The third belt was to declare that the nation of the speaker had sent presents to the other nations to recall their war-parties, in view of the approaching peace. The fourth was an assurance that the memory of the slain Iroquois no longer stirred the living to vengeance. "I passed near the place where Piskaret and the Algonquins slew our warriors in the spring. I saw the scene of the fight where the two prisoners here were taken. I passed quickly; I would not look on the blood of my people. Their bodies lie there still; I turned away my eyes, that I might not be angry." Then, stooping, he struck the ground and seemed to listen. "I heard the voice of my ancestors, slain by the Algonquins, crying to me in a tone of affection, 'My grandson, my grandson, restrain your anger: think no more of us, for you cannot deliver us from death; think of the living; rescue them from the knife and the fire.' When I heard these voices, I went on my way, and journeyed hither to deliver those whom you still hold in captivity."

The fifth, sixth, and seventh belts were to open the passage by water from the French to the Iroquois, to chase hostile canoes from the river, smooth away the rapids and cataracts, and calm the waves of the lake. The eighth cleared the path by land. "You would have said," writes Vimont, "that he was cutting down trees, hacking off branches, dragging away bushes, and filling up holes."--"Look!" exclaimed the orator, when he had ended this pantomime, "the road is open, smooth, and straight"; and he bent towards the earth, as if to see that no impediment remained. "There is no thorn, or stone, or log in the way. Now you may see the smoke of our villages from Quebec to the heart of our country."

Another belt, of unusual size and beauty, was to bind the Iroquois, the French, and their Indian allies together as one man. As he presented it, the orator led forth a Frenchman and an Algonquin from among his auditors, and, linking his arms with theirs, pressed them closely to his sides, in token of indissoluble union.

The next belt invited the French to feast with the Iroquois. "Our country is full of fish, venison, moose, beaver, and game of every kind. Leave these filthy swine that run about among your houses, feeding on garbage, and come and eat good food with us. The road is open; there is no danger."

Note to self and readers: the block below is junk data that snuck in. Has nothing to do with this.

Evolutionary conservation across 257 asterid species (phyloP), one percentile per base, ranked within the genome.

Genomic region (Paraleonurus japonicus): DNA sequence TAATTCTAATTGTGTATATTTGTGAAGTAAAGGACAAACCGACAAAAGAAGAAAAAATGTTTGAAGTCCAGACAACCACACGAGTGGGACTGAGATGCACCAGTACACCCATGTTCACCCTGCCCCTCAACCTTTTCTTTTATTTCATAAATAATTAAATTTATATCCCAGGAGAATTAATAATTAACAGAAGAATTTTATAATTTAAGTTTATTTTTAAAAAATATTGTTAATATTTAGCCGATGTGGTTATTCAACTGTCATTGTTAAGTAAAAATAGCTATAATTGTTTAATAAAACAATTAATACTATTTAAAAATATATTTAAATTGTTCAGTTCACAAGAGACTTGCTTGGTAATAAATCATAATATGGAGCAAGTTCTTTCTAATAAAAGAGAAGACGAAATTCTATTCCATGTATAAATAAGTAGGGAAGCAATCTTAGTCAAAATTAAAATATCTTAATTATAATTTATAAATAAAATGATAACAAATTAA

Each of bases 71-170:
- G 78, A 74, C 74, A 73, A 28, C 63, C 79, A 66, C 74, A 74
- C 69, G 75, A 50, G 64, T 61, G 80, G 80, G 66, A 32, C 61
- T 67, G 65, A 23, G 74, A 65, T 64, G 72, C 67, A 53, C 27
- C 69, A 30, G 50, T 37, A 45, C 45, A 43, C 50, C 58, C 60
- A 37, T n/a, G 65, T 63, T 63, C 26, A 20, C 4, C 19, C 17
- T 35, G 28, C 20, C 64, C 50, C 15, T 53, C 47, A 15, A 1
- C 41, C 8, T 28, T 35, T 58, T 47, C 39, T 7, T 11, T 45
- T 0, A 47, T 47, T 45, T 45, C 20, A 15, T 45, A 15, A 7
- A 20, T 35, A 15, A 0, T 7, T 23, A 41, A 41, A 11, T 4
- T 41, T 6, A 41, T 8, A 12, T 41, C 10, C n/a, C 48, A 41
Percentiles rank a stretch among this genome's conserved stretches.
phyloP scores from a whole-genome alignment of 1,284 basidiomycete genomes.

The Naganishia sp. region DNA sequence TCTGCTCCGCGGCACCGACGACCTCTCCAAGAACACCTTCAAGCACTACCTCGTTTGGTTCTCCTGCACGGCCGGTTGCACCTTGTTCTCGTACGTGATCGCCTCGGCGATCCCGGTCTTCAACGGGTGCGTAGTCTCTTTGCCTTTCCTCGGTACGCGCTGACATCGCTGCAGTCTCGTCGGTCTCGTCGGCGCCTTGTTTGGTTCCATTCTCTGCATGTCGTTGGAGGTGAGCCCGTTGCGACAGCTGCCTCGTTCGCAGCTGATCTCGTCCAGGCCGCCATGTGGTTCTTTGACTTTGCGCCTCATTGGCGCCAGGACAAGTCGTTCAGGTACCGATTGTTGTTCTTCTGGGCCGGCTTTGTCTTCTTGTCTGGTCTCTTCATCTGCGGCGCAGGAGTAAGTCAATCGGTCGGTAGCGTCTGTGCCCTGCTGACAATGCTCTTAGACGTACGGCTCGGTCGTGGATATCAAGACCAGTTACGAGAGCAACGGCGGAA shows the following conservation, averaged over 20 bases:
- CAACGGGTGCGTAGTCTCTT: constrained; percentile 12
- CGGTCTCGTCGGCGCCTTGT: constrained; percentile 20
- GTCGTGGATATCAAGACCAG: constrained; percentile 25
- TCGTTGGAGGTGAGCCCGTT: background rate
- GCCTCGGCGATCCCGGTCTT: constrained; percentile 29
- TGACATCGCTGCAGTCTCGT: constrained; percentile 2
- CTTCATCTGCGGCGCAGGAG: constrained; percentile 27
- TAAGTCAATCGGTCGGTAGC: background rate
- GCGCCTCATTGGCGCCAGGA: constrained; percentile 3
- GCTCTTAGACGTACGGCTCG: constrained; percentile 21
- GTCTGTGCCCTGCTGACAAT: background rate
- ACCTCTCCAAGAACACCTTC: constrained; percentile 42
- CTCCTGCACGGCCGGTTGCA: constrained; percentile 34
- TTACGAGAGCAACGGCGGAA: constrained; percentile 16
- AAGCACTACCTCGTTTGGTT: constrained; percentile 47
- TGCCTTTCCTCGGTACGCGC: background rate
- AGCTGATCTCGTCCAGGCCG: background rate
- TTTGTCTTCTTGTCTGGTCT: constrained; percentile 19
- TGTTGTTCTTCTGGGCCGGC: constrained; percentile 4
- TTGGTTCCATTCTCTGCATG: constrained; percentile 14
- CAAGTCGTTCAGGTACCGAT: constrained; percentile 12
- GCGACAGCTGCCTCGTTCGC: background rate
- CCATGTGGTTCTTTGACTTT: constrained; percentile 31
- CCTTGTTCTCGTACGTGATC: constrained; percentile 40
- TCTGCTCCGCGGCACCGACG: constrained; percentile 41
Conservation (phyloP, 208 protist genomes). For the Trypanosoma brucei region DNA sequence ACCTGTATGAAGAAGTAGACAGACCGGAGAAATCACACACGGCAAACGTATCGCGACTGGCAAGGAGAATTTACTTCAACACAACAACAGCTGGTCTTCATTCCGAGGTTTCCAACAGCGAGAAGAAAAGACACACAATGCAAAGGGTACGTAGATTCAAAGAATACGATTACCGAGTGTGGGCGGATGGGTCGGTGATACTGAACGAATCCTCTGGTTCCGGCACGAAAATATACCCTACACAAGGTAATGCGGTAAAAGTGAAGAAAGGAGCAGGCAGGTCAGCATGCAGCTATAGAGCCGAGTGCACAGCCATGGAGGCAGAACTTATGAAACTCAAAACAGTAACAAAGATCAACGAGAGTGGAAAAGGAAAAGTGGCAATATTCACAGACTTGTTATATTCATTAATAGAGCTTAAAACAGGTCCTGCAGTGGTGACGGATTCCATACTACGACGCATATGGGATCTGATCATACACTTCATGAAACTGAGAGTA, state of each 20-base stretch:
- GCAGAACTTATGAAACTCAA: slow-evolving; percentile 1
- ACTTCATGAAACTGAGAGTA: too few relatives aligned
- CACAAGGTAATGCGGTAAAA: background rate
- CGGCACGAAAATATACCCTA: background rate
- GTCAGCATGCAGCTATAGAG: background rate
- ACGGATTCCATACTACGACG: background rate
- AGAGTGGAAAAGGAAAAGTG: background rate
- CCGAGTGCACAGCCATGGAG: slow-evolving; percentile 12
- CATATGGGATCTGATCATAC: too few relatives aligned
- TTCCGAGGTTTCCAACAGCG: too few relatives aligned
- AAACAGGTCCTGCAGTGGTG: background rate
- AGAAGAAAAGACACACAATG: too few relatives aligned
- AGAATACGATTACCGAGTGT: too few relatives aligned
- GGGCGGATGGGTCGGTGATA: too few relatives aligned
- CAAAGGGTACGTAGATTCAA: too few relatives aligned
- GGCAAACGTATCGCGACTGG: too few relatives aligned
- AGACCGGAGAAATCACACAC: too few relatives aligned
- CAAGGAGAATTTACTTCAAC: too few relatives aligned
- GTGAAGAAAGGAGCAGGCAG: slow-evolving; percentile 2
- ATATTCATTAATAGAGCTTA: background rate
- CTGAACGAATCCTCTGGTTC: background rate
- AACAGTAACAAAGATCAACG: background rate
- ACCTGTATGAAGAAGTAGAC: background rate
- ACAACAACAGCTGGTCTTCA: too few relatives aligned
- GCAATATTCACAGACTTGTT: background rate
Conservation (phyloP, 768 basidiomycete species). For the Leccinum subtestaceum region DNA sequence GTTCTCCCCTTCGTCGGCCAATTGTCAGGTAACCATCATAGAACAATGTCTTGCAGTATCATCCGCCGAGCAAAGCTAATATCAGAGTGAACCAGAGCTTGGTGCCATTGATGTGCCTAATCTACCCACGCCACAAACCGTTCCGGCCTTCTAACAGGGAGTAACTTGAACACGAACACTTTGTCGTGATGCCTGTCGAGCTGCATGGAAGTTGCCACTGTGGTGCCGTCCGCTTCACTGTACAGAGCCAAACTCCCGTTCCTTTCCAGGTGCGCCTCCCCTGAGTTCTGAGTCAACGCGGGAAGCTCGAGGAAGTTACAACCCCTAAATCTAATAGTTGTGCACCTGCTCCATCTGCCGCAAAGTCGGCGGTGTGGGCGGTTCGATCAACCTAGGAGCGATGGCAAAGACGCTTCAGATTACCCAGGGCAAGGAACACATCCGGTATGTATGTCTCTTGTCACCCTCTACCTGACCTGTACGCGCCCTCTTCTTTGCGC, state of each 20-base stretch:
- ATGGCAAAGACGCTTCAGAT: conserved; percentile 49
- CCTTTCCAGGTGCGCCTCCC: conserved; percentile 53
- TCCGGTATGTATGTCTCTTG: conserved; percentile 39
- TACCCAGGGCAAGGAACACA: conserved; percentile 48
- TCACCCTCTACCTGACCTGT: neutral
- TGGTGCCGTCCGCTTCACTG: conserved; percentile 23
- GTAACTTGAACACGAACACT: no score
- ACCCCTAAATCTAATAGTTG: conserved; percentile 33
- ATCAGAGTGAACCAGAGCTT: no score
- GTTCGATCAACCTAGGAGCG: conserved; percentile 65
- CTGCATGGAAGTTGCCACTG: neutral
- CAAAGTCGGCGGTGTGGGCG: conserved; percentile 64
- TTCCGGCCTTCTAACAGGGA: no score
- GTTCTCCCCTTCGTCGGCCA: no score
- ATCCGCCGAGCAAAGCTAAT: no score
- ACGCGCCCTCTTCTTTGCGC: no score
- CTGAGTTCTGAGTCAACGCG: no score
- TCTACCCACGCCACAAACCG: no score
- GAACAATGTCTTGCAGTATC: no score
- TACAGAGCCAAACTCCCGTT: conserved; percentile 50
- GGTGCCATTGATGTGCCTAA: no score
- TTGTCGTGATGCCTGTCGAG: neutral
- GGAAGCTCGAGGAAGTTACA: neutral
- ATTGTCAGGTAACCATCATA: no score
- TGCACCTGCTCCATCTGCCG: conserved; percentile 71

There was another belt to scatter the clouds, that the sun might shine on the hearts of the Indians and the French, and reveal their sincerity and truth to all; then others still, to confirm the Huron in thoughts of peace. By the fifteenth belt, Kiotsaton declared that the Iroquois had always wished to send home Jogues and Bressani to their friends, and had meant to do so; but that Jogues was stolen from them by the Dutch, and they had given Bressani to them because he desired it. "If he had but been patient," added the ambassador, "I would have brought him back myself. Now I know not what has befallen him. Perhaps he is drowned. Perhaps he is dead." Here Jogues said, with a smile, to the Jesuits near him, "They had the pile laid to burn me. They would have killed me a hundred times, if God had not saved my life."

Two or three more belts were hung on the line, each with its appropriate speech; and, then the speaker closed his harangue: "I go to spend what remains of the summer in my own country, in games and dances and rejoicing for the blessing of peace." He had interspersed his discourse throughout with now a song and now a dance; and the council ended in a general dancing, in which Iroquois, Huron, Algonquins, Montagnais, Atticamegues, and French, all took part, after their respective fashions.

In spite of one or two palpable falsehoods that embellished his oratory, the Jesuits were delighted with him. "Every one admitted," says Vimont, "that he was eloquent and pathetic. In short, he showed himself an excellent actor, for one who has had no instructor but Nature. I gathered only a few fragments of his speech from the mouth of the interpreter, who gave us but broken portions of it, and did not translate consecutively."

[Vimont describes the council at length in the Relation of 1645. Marie de l'Incarnation also describes it in a letter to her son, of Sept. 14, 1645. She evidently gained her information from Vimont and the other Jesuits present.]

Two days after, another council was called, when the Governor gave his answer, accepting the proffered peace, and confirming his acceptance by gifts of considerable value. He demanded as a condition, that the Indian allies of the French should be left unmolested, until their principal chiefs, who were not then present, should make a formal treaty with the Iroquois in behalf of their several nations. Piskaret then made a present to wipe away the remembrance of the Iroquois he had slaughtered, and the assembly was dissolved.

In the evening, Vimont invited the ambassadors to the mission-house, and gave each of them a sack of tobacco and a pipe. In return, Kiotsaton made him a speech: "When I left my country, I gave up my life; I went to meet death, and I owe it to you that I am yet alive. I thank you that I still see the sun; I thank you for all your words and acts of kindness; I thank you for your gifts. You have covered me with them from head to foot. You left nothing free but my mouth; and now you have stopped that with a handsome pipe, and regaled it with the taste of the herb we love. I bid you farewell,--not for a long time, for you will hear from us soon. Even if we should be drowned on our way home, the winds and the waves will bear witness to our countrymen of your favors; and I am sure that some good spirit has gone before us to tell them of the good news that we are about to bring." [Vimont, Relation, 1645, 28.]